In 1937, a white, Jewish high school teacher from The Bronx named Abel Meeropol published a poem entitled “Bitter Fruit” in a publication called The New York Teacher. The poem’s inspiration was a photo Meeropol saw in a civil rights magazine of two black men, Thomas Shipp and Abram Smith, hanging from a tree after being lynched in Indiana in 1930. The men in Lawrence Beitler’s photograph were the “bitter fruits” the tree bears.
Meeropol set his poem to music. The song was performed by Meeropol and his wife at various union gatherings. Later, a black singer named Laura Duncan performed the tune at Madison Square Garden.
Now known as “Strange Fruit,” the song made it to Billie Holiday, who performed it regularly at her Café Society show starting in 1939. She wanted to record the tune, but her record company, Columbia Records, fearing the reaction they would get from Southern record distributors and radio, refused. They allowed Holiday to record the song as a one-off for Commodore Records.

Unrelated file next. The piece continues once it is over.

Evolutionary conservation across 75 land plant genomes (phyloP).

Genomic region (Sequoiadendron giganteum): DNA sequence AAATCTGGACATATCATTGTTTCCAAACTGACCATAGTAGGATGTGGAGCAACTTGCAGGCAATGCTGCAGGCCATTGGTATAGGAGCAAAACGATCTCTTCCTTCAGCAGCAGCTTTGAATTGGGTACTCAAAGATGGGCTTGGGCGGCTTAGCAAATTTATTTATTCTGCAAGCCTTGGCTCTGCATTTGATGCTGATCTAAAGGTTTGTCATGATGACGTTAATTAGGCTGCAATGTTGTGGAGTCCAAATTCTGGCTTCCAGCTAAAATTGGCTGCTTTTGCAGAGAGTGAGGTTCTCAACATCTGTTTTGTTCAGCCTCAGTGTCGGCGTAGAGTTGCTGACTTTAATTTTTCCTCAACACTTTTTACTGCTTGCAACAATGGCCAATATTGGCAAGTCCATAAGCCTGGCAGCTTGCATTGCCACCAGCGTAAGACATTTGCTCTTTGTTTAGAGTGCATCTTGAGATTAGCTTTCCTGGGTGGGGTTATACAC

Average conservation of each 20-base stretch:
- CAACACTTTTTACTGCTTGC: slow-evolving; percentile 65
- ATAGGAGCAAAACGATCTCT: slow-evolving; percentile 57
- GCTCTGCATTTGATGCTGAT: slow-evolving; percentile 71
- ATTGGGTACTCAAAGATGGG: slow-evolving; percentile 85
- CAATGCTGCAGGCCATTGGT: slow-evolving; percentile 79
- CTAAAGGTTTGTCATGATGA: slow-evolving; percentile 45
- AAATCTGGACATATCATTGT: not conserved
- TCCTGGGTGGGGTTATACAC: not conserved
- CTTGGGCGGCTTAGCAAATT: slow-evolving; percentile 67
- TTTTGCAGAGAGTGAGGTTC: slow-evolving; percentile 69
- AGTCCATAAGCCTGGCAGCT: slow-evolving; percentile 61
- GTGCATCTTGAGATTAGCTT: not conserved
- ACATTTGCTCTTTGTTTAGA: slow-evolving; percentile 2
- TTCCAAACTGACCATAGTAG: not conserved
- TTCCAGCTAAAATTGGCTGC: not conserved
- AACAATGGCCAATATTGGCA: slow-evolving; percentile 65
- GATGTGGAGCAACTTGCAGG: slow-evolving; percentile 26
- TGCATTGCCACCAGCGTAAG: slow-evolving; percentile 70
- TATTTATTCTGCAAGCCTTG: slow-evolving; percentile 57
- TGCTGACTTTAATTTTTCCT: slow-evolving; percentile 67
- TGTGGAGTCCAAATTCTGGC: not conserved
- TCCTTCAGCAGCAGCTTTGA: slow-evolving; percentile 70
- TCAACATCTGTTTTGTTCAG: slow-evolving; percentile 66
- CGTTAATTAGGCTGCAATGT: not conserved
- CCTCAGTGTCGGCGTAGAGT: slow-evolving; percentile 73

Holiday’s 1939 rendition of “Strange Fruit” would go on to become her biggest-selling record.
In her autobiography, Lady Sings the Blues, Holiday suggests that she composed the song with Meeropol and two other men. This has been disproven. When confronted about the falsehood contained in Lady Sings the Blues, Holiday responded “I ain’t never read that book.”
Billie Holiday was born on this day 99 years ago. Here is a small sampling of her work.
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